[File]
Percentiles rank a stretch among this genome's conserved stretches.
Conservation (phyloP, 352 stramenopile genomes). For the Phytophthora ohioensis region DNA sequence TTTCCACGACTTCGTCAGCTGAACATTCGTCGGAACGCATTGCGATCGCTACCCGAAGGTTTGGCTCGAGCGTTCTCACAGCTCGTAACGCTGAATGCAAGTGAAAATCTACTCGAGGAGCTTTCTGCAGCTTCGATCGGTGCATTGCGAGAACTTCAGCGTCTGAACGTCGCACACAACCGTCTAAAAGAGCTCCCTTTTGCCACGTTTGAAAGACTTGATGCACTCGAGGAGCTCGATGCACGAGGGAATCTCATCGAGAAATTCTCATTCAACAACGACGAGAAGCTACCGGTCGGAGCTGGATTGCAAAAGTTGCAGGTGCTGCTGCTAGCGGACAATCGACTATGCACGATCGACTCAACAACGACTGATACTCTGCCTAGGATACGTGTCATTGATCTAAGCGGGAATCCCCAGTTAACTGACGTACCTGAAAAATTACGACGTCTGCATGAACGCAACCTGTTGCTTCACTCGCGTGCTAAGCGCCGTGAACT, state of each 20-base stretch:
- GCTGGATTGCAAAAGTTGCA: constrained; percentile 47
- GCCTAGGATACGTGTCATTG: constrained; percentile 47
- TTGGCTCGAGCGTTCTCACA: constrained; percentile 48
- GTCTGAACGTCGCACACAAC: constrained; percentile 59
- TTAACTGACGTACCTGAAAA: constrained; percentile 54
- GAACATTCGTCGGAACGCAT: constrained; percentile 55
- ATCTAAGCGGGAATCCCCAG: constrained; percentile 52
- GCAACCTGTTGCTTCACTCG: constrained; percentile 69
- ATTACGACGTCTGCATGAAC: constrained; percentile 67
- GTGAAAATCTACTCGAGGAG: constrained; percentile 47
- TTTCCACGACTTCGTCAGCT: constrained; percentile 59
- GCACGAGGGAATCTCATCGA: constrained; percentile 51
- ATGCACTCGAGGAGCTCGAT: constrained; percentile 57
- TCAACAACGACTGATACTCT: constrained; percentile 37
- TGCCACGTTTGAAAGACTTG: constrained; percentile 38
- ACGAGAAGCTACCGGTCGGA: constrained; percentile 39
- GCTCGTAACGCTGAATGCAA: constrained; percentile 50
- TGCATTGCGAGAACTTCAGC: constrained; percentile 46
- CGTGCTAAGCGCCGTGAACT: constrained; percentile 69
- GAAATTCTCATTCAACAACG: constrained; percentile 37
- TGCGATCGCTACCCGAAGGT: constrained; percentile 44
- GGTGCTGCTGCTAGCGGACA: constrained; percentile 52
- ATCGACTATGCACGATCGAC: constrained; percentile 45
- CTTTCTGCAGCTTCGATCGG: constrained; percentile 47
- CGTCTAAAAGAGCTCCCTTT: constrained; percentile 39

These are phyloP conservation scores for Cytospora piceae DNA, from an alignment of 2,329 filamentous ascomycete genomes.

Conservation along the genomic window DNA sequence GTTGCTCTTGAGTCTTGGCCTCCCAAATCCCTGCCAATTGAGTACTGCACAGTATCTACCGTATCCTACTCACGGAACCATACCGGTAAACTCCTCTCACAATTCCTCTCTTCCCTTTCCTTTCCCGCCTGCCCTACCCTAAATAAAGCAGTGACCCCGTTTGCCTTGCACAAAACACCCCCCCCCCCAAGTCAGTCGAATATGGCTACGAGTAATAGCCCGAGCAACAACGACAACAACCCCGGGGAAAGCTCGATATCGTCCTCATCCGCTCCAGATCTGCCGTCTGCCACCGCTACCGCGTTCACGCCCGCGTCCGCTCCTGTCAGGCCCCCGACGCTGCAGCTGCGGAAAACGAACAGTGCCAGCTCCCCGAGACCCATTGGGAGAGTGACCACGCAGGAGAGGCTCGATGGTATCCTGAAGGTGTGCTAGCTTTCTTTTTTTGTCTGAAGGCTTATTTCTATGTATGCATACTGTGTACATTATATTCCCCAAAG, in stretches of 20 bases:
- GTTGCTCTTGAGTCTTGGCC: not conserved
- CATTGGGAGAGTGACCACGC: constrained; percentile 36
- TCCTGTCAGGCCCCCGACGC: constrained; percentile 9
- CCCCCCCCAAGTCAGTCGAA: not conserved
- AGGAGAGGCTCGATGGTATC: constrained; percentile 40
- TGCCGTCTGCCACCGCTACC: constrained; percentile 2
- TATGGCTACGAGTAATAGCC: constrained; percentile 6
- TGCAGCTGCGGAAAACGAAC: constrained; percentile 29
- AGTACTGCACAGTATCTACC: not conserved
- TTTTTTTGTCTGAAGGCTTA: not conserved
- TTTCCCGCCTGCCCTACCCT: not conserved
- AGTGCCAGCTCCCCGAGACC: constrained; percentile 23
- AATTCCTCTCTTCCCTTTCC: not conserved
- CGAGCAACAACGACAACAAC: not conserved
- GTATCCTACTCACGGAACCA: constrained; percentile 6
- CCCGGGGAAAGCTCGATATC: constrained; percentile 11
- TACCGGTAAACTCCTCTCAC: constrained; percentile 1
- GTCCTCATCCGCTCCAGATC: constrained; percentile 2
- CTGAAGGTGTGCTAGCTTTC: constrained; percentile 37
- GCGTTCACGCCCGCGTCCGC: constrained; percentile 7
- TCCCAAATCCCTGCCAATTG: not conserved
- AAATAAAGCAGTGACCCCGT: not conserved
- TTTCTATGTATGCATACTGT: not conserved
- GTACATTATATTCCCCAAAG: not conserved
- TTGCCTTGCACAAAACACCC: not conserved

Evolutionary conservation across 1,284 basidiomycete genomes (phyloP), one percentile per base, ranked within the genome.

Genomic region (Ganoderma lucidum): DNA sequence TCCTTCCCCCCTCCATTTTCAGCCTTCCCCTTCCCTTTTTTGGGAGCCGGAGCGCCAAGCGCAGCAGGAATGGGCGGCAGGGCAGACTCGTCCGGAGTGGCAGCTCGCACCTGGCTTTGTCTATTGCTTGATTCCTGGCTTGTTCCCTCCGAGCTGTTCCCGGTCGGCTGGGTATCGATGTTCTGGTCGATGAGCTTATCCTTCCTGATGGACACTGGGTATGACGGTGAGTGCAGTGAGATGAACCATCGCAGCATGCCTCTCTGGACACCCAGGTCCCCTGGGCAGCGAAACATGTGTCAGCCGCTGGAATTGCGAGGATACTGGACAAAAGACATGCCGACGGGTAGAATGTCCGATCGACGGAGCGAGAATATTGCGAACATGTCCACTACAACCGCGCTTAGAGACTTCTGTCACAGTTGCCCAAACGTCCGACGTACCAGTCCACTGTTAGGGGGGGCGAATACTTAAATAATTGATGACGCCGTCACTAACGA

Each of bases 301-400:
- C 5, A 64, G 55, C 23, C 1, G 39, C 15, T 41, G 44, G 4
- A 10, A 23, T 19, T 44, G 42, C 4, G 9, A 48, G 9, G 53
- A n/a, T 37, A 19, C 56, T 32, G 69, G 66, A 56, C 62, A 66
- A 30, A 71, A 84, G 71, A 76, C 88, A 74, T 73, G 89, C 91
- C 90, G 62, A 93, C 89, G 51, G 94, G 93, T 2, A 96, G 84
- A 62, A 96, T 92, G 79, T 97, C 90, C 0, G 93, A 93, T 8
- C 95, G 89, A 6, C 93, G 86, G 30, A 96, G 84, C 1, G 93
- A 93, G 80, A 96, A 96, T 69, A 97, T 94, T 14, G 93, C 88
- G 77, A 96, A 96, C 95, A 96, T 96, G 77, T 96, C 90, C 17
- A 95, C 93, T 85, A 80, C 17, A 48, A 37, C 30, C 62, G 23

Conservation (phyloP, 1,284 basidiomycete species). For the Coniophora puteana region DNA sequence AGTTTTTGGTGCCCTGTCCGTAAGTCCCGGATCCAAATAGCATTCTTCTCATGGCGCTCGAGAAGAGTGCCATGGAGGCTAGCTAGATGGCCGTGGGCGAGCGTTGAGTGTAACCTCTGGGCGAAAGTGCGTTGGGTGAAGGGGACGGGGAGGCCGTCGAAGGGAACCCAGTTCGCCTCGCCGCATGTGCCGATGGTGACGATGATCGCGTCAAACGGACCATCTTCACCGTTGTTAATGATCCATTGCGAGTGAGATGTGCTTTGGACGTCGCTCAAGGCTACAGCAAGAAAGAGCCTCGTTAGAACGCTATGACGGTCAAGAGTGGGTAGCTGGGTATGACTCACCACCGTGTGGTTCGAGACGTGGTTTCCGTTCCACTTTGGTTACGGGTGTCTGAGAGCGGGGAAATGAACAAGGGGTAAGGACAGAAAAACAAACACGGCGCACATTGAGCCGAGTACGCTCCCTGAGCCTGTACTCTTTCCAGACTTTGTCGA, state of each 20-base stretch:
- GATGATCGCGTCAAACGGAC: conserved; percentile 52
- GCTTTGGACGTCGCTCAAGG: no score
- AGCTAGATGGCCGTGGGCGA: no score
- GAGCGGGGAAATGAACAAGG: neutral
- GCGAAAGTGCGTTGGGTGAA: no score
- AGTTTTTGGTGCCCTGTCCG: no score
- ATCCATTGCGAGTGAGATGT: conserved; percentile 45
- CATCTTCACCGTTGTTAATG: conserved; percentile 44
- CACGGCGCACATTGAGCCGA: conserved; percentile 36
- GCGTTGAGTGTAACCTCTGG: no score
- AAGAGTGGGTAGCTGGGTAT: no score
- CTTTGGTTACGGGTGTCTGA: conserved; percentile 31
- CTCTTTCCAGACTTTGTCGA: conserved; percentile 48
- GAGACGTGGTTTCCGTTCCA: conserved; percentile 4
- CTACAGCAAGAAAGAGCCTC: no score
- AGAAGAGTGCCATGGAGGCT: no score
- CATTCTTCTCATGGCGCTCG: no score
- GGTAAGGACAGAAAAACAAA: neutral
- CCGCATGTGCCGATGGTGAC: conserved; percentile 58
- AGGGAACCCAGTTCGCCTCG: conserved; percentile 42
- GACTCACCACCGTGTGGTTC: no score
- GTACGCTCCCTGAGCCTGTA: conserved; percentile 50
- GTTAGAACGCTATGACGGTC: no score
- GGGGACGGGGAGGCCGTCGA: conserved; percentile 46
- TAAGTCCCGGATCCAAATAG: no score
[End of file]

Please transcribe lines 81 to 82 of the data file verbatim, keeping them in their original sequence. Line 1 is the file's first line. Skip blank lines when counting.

- CTCTTTCCAGACTTTGTCGA: conserved; percentile 48
- GAGACGTGGTTTCCGTTCCA: conserved; percentile 4